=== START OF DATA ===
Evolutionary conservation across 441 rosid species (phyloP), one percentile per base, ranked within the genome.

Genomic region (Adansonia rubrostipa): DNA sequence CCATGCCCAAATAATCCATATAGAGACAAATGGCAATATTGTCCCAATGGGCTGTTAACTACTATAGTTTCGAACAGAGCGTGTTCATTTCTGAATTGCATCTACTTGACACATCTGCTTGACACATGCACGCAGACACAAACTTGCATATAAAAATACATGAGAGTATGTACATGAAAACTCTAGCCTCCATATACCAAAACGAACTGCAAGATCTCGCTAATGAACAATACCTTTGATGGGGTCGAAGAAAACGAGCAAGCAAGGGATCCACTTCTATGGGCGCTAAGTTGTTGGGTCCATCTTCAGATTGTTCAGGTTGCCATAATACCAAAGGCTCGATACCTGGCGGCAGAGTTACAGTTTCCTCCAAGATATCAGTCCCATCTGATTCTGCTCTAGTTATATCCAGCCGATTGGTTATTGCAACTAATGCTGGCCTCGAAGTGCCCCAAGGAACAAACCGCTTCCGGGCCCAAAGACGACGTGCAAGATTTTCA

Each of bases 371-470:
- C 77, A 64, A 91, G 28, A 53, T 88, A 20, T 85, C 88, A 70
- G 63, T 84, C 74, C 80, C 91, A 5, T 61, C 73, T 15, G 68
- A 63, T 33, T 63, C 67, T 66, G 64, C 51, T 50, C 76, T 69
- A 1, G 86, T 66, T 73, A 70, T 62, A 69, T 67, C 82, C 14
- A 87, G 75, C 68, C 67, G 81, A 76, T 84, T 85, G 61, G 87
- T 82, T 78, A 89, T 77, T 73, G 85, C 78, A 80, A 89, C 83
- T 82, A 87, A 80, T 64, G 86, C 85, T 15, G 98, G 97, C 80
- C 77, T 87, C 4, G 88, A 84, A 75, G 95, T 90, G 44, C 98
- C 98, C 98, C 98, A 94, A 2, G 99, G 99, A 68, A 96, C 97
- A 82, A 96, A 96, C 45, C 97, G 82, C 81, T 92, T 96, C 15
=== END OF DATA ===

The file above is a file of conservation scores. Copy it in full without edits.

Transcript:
Evolutionary conservation across 441 rosid species (phyloP), one percentile per base, ranked within the genome.

Genomic region (Adansonia rubrostipa): DNA sequence CCATGCCCAAATAATCCATATAGAGACAAATGGCAATATTGTCCCAATGGGCTGTTAACTACTATAGTTTCGAACAGAGCGTGTTCATTTCTGAATTGCATCTACTTGACACATCTGCTTGACACATGCACGCAGACACAAACTTGCATATAAAAATACATGAGAGTATGTACATGAAAACTCTAGCCTCCATATACCAAAACGAACTGCAAGATCTCGCTAATGAACAATACCTTTGATGGGGTCGAAGAAAACGAGCAAGCAAGGGATCCACTTCTATGGGCGCTAAGTTGTTGGGTCCATCTTCAGATTGTTCAGGTTGCCATAATACCAAAGGCTCGATACCTGGCGGCAGAGTTACAGTTTCCTCCAAGATATCAGTCCCATCTGATTCTGCTCTAGTTATATCCAGCCGATTGGTTATTGCAACTAATGCTGGCCTCGAAGTGCCCCAAGGAACAAACCGCTTCCGGGCCCAAAGACGACGTGCAAGATTTTCA

Each of bases 371-470:
- C 77, A 64, A 91, G 28, A 53, T 88, A 20, T 85, C 88, A 70
- G 63, T 84, C 74, C 80, C 91, A 5, T 61, C 73, T 15, G 68
- A 63, T 33, T 63, C 67, T 66, G 64, C 51, T 50, C 76, T 69
- A 1, G 86, T 66, T 73, A 70, T 62, A 69, T 67, C 82, C 14
- A 87, G 75, C 68, C 67, G 81, A 76, T 84, T 85, G 61, G 87
- T 82, T 78, A 89, T 77, T 73, G 85, C 78, A 80, A 89, C 83
- T 82, A 87, A 80, T 64, G 86, C 85, T 15, G 98, G 97, C 80
- C 77, T 87, C 4, G 88, A 84, A 75, G 95, T 90, G 44, C 98
- C 98, C 98, C 98, A 94, A 2, G 99, G 99, A 68, A 96, C 97
- A 82, A 96, A 96, C 45, C 97, G 82, C 81, T 92, T 96, C 15